It’s election season, so brace for more taxpayer-funded ads - Grattan Institute

The Victorian election is just around the corner, reliably signalled by an increase in political advertising. Party-sponsored ads are flooding TV, social media, and billboards, each vying for our vote in November. But election eve is also prime time for government advertising – and that’s costing you and me.

A Grattan Institute report released today confirms what we all suspected: that government spending on taxpayer-funded ads consistently spikes in the lead-up to elections.

Weaponising taxpayer-funded advertising for political advantage wastes public money, undermines trust in politicians and democracy, and creates an uneven playing field in election campaigns. Something has to change.

Governments run many legitimate advertising campaigns that communicate important information to the public or ask them to take action, such as encouraging people get a COVID-19 booster shot.

But governments also take advantage of this “pot of money” to run advertising campaigns with strong political overtones – using party colour schemes, or promoting feel-good messages about their policies and performance – often on the eve of elections.

We’re not talking small change either. In 2018-19, the year of the last state election, the Victorian government spent nearly $90 million on advertising campaigns. During the first half of 2022, Nielsen reported that the Victorian government was the second-biggest ad spender in the country, trailing only the federal government, and ahead of all businesses, including Harvey Norman, Woolworths, and McDonald’s, who are all known for their deep pockets when it comes to advertising expenditure.

At the federal level, our analysis suggests about a quarter of all spending on campaign advertising – nearly $50 million a year – is spent on politicised ads. There are many examples at the state level too.

Earlier this year, the Victorian auditor-general released a scathing report on some of the state government’s most prominent advertising campaigns. It found that some ads in the $11.5 million Victoria’s Big Build campaign were “designed in a way that could easily be seen to influence public sentiment about the current Victorian government”. The report also found that most of the ads in the $1.7 million Our Fair Share campaign, which called for more Commonwealth funding for Victoria, were political because they promoted the Victorian government and criticised the then federal government.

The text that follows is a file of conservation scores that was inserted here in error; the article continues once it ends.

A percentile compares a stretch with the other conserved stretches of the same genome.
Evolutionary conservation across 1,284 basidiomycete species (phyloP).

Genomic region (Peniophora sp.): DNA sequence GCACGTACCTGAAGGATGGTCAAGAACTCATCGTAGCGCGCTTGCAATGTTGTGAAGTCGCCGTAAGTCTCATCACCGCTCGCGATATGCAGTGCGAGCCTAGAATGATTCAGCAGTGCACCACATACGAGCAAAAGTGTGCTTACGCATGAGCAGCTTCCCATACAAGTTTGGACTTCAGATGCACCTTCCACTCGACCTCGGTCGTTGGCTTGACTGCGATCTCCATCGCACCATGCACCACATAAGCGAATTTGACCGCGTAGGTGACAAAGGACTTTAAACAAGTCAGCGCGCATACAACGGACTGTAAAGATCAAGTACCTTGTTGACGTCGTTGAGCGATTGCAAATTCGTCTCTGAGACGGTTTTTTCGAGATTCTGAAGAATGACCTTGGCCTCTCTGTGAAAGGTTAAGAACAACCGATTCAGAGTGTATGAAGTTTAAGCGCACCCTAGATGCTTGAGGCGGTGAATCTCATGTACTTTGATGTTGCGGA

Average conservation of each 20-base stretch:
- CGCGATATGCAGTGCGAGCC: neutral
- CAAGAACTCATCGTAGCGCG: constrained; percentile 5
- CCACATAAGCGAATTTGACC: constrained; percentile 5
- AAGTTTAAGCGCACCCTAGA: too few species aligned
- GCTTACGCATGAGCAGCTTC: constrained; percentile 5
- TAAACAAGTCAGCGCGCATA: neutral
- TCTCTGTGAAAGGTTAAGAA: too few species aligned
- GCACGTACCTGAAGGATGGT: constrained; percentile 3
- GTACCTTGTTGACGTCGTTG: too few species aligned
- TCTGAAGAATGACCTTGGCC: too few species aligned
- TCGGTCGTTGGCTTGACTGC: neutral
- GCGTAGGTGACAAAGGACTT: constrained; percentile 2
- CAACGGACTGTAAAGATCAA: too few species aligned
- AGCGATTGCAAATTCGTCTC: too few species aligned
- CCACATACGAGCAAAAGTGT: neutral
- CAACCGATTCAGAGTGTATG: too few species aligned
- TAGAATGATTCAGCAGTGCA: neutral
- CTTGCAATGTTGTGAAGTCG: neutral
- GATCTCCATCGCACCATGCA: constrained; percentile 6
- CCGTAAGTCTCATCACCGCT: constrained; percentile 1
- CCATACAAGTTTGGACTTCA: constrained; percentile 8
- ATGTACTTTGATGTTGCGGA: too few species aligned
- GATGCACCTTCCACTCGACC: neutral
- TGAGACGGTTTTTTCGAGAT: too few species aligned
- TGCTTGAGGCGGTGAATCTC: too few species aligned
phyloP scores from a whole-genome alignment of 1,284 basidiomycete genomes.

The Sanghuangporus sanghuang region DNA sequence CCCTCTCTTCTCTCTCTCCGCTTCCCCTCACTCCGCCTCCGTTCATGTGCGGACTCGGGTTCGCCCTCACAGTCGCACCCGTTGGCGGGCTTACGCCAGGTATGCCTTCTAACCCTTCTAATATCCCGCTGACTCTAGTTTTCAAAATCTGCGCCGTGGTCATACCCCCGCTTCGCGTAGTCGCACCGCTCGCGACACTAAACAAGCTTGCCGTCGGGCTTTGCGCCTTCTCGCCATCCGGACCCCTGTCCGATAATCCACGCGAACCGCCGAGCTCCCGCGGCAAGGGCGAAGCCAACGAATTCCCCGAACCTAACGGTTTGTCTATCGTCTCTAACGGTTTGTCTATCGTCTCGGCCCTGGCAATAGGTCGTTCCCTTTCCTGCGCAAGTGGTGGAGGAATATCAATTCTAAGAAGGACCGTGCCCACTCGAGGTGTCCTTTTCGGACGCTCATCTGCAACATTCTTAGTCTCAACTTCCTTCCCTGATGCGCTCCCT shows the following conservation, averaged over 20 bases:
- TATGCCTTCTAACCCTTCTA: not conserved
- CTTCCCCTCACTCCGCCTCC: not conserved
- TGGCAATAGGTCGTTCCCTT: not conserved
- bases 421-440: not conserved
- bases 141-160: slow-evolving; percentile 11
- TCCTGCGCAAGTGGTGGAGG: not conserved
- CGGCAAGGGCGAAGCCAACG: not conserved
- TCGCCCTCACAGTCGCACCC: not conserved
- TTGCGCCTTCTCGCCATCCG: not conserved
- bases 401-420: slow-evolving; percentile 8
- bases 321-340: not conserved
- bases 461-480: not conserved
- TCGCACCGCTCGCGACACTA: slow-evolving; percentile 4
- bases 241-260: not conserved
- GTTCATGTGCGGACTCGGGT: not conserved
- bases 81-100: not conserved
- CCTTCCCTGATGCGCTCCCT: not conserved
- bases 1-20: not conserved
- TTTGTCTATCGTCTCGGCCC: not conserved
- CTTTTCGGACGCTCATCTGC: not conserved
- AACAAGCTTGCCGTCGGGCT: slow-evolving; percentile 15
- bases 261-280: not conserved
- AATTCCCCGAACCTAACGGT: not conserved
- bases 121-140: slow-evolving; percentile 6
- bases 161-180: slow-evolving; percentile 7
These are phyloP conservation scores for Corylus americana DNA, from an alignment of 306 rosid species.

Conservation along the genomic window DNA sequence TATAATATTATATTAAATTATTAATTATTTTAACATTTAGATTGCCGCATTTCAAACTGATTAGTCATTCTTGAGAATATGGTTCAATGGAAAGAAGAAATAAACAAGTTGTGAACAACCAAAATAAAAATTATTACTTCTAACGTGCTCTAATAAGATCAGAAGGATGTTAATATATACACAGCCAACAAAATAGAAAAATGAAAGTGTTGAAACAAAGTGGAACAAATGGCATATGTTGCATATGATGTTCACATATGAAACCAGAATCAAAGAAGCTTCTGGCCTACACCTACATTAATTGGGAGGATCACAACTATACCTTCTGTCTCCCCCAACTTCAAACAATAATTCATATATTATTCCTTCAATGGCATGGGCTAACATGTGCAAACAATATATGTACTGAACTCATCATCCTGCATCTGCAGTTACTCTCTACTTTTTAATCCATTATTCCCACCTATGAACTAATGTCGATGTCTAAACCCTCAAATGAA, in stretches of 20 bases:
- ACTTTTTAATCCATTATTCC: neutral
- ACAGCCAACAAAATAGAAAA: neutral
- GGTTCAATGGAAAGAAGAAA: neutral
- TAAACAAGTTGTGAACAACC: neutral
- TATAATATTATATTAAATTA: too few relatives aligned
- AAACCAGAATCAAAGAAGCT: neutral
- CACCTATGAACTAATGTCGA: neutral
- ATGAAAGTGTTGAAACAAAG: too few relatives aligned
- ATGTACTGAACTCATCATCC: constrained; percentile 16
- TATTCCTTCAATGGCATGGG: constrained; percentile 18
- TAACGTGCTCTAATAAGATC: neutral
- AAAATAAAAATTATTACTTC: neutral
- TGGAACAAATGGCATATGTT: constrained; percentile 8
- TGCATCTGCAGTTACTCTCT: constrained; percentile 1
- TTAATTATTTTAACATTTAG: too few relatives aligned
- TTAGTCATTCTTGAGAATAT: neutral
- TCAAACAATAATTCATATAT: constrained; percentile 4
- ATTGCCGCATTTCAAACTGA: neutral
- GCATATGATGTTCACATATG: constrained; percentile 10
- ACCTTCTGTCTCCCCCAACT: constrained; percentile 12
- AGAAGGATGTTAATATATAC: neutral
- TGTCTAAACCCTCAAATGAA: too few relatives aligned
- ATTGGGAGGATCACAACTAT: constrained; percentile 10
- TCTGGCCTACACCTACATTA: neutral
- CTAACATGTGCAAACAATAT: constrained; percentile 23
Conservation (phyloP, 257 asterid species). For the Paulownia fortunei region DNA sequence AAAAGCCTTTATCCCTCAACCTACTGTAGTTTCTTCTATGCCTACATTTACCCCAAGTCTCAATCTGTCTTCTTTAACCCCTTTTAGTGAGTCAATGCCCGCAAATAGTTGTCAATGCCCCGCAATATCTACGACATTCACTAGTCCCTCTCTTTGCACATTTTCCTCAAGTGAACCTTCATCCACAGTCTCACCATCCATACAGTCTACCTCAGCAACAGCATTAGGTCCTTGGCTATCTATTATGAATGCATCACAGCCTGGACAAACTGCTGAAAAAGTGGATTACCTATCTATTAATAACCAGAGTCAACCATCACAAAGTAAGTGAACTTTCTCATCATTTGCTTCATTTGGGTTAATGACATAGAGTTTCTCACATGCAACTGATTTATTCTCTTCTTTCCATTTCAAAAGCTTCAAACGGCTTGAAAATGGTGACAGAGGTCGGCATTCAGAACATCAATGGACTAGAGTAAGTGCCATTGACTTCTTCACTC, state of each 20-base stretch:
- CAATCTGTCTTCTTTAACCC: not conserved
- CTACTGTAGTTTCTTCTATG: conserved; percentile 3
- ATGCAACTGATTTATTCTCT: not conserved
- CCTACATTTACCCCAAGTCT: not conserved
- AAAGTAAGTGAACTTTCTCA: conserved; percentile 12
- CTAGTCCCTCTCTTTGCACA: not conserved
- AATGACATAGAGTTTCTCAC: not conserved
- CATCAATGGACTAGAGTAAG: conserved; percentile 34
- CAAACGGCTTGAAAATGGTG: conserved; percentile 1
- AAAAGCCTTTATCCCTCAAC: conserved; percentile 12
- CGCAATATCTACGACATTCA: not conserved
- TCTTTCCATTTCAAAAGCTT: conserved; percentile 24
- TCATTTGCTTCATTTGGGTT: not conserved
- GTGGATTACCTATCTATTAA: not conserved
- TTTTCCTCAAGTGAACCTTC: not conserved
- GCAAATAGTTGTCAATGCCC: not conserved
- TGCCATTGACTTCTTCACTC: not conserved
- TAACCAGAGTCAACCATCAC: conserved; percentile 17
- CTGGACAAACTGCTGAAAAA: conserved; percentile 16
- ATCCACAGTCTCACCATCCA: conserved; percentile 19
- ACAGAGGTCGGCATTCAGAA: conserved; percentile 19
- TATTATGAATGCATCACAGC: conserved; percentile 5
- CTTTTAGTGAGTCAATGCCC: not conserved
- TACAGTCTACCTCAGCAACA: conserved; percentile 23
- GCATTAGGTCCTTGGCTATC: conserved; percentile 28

When a taxpayer-funded advertising campaign is politicised, it doesn’t necessarily mean it was conceived solely for a political purpose. But the point is there shouldn’t be any confusion – government messages should not morph into political ones.

The opposition, as well as minor parties and independents, are unfairly disadvantaged when governments exploit their incumbency to use public money to boost their image.

Victoria has stronger rules than most jurisdictions. They prohibit politicisation of taxpayer-funded advertising – but there are no consequences for flouting these laws.

In response to the auditor-general’s finding on the Our Fair Share campaign, Premier Daniel Andrews merely said: “The auditor-general’s entitled to their view, [but the] government believes we complied with all relevant matters, and we wouldn’t hesitate to run that campaign again.”

Victorians cannot rely solely on the goodwill of governments to prevent misuse of government advertising. Stronger safeguards are needed to protect the public interest and prevent this waste of taxpayer money.

We recommend better rules and processes at federal and state levels to prevent governments from politicising taxpayer-funded advertising.

Campaigns should run only if they encourage specific actions or seek to drive behaviour change in the public interest.

Campaign materials should not promote a party, or the government, or simply spruik government policies. And campaigns should run when they will be most effective, not when they will provide a political advantage (such as immediately before an election).

The government should establish an independent panel to check final campaign materials. This would replace the current in-house review process in Victoria. This independent expert panel should have the power to knock-back campaigns that are politicised or, more generally, don’t offer value for money.

Finally, we recommend a simple but strong penalty for breaking the rules: the governing party, not taxpayers, should be liable to pay the costs of advertising that has not gone through the independent panel. This would discourage governments from subverting good process, and provide a stronger safeguard against misuse of public money.

Unfortunately, our proposed reform package won’t spare you entirely from those annoying election ads, but it will at least ensure you aren’t footing the bill for them.

Danielle Wood

Chief Executive Officer
Danielle Wood is CEO of the Grattan Institute where she heads a team of leading policy thinkers, researching and advocating policy to improve the lives of Australians. Danielle also leads Grattan’s Budgets and Government Program.

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Danielle Wood – CEO